Relatedly, the court's analysis also renders a heckler's veto fairly simple to accomplish, despite the fact that even in the school environment, a heckler's veto is unconstitutional. All one has to do is claim that some speech, no matter where it occurred, severely hurt their feelings and have left them feeling vulnerable, and the speech would seemingly become punishable. This need not be in the form of name-calling or teasing as it did here. A student could take a political position, or possibly a religious position, that other students find hurtful and offensive. For example, if a student displays a Confederate flag in his bedroom window at home, what in this opinion would prevent a public school from punishing him? In refusing to clearly delineate where the line is drawn, the court has essentially given schools free reign to regulate any off-campus speech they dislike, so long as they can claim that someone's feelings were hurt and that it would affect their ability to function in the school environment. For obvious reasons, the broad effect of this kind of policy is thoroughly untenable. School administrators are notorious for overreaching even without encouragement. It is frightening to imagine what might happen if a student, outside of school, began a campaign to remove an administrator, or unseat a school board member.

Unfortunately, the due process analysis in the opinion is equally bad. Kowalski claimed that she did not have adequate notice that speech outside of school could be regulated and punished, because the harassment policy on its face applies only to speech occurring "during any school-related activity or during any school-sponsored event."

The court examined this policy in the context of two portions of the "Student Code of Conduct," which read, in relevant part:

"[There is] the requirement for the conduct of students in Berkeley County Schools in order to assure a nurturing and orderly, safe, drug-free, violence and harassment-free learning environment that supports student academic achievement and personal-social development."


"[A] student will not bully/intimidate or harass another student."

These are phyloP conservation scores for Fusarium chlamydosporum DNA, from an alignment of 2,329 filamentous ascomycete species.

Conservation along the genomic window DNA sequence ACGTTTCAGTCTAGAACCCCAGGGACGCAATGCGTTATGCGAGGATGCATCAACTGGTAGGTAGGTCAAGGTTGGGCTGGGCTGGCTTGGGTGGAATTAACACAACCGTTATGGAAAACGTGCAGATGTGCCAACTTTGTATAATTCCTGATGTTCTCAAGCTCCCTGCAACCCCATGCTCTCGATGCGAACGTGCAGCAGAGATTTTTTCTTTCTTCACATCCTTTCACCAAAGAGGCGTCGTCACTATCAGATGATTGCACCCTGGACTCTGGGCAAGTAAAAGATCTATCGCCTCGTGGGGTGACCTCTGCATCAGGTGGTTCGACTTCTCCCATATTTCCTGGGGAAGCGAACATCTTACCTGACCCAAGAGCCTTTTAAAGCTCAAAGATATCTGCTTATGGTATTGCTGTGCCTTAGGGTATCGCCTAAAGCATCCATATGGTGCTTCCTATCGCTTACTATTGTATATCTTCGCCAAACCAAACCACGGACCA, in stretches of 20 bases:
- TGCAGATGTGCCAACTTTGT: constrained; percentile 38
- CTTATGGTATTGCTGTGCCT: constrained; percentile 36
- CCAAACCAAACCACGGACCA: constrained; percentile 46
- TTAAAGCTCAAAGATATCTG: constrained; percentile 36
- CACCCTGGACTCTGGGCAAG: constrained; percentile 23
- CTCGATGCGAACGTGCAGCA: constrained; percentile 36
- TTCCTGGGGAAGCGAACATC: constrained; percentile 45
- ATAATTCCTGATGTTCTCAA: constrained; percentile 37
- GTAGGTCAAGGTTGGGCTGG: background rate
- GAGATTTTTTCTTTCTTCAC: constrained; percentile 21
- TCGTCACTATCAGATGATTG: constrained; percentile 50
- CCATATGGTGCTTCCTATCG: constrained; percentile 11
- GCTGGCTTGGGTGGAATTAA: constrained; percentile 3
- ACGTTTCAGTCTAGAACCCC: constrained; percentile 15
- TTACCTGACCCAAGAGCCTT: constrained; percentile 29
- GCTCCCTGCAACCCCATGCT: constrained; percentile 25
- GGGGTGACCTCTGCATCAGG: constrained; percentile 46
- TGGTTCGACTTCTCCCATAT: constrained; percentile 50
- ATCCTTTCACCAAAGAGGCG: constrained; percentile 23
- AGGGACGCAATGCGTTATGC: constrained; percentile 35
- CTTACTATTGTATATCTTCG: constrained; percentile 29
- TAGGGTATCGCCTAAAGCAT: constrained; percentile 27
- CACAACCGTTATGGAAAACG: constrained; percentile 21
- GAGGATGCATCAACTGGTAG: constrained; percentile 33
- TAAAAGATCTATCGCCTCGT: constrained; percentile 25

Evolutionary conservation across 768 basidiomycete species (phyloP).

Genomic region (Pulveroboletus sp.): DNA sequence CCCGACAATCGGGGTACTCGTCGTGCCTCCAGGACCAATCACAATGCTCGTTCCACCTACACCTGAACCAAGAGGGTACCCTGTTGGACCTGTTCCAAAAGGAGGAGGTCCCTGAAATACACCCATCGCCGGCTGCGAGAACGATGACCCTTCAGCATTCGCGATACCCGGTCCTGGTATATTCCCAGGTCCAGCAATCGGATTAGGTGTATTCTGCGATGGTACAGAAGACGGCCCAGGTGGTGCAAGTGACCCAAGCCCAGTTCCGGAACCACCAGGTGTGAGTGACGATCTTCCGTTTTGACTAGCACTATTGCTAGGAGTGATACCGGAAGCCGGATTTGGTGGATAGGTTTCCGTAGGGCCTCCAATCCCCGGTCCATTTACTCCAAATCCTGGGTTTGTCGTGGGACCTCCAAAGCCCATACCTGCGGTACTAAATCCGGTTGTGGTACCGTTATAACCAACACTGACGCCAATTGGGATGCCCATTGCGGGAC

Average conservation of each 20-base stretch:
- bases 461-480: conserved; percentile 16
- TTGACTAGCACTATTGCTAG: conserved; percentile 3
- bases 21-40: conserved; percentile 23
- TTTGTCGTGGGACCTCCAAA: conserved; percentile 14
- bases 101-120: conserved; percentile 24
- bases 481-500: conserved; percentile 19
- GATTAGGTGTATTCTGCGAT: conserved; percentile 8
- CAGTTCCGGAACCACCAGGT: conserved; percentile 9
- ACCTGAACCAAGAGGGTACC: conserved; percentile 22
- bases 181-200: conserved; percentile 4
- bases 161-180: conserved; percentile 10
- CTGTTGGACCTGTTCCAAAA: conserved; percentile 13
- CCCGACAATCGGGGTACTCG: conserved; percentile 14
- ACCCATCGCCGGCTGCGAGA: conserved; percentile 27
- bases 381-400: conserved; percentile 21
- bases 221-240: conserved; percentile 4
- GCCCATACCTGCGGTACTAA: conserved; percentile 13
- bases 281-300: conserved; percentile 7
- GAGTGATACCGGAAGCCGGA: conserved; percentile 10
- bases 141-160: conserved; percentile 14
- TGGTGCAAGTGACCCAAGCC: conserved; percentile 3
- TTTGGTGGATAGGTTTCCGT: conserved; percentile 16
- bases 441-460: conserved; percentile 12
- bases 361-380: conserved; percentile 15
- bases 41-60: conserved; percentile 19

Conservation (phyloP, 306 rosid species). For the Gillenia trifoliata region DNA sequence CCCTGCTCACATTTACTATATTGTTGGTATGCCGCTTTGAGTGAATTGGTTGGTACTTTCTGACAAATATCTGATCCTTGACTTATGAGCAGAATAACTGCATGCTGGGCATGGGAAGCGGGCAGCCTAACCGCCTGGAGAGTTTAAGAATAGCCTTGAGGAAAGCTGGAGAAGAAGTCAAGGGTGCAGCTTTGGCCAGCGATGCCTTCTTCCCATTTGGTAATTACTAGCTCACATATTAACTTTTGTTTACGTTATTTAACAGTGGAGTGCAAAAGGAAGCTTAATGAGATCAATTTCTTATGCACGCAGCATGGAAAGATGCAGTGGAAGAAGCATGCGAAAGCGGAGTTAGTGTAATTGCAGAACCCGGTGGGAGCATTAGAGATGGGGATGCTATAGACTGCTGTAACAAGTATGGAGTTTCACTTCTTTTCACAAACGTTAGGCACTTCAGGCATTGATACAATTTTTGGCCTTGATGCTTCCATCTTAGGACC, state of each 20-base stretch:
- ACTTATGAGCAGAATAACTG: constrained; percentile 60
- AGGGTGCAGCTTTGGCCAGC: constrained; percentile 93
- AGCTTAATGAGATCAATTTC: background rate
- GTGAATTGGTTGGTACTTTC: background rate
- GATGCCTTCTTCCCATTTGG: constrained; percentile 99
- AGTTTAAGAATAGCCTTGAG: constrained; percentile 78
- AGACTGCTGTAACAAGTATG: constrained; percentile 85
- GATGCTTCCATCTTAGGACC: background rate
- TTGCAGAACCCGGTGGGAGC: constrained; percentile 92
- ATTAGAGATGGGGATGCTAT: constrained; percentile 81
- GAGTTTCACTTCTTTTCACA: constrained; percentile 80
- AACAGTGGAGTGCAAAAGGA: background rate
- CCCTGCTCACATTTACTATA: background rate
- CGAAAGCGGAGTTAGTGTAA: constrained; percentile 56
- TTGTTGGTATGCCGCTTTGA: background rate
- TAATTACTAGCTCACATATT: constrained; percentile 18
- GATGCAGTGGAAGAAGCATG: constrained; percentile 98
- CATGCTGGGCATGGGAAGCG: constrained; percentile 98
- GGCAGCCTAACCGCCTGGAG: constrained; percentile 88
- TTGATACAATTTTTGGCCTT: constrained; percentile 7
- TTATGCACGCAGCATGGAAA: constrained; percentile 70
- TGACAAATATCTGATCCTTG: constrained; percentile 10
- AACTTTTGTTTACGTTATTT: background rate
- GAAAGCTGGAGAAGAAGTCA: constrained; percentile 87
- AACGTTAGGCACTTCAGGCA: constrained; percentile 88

Taking these three policies together, the court surmised that students were on notice that not only was speech that takes place in school subject to regulation, but so is any speech that could adversely affect the school environment. This is an extremely strained reading of the policies at best, a disingenuous one at worst. The harassment policy explicitly mentions only behavior that occurs on school grounds or at a school-related event. It is far more likely that these two additional policies would be interpreted by students in light of that policy, i.e., speech on school grounds. To interpret the policy that specifically mentions on-campus speech more broadly so as to cover off-campus speech in light of two policies that make no mention of context or location is wholly illogical. 

Moreover, the likely expectation of students in absence of explicit mention to the contrary is that only behavior at school or school-related activities is subject to the restrictions of the student code. It is plainly obvious that students at Musselman High School had no reason to believe that off-campus speech would be subject to disciplinary action when a policy explicitly only applies to on-campus speech. The court's reading to the contrary reeks of its transparent, outcome-driven analysis. One wonders if there is any place on earth where a student could go to escape a public school administrator's largely arbitrary regulation of his or her speech.

Perhaps the one silver lining in the opinion is that the Fourth Circuit seemed to at least partially narrow the holding to the specific facts of the case. Though the court's analysis was deeply flawed, the court declined to fully define the limit to which school administrators may go in regulating off-campus speech, instead holding only that in this case, the school was within the limit. A small consolation indeed, but in that sense the ruling could have been even worse.

Nonetheless, this opinion strikes a serious blow against the rights of high school students, and drives the wedge between the Circuit Courts of Appeal on student speech even further, raising the stakes for an eventual Supreme Court showdown. While FIRE's mission focuses on higher education, precedents such as these are extremely dangerous even to college students. We already see enough regulation of speech on college campuses based on supposed "intrusion on the rights of others." Opinions such as this only further embolden administrators to continue overreaching and regulating everything that students say, no matter when and where. It is clear that, at least in the Fourth Circuit, all student speech is in as much danger as ever. But FIRE stands ever ready to assist those who want to stand up for their rights.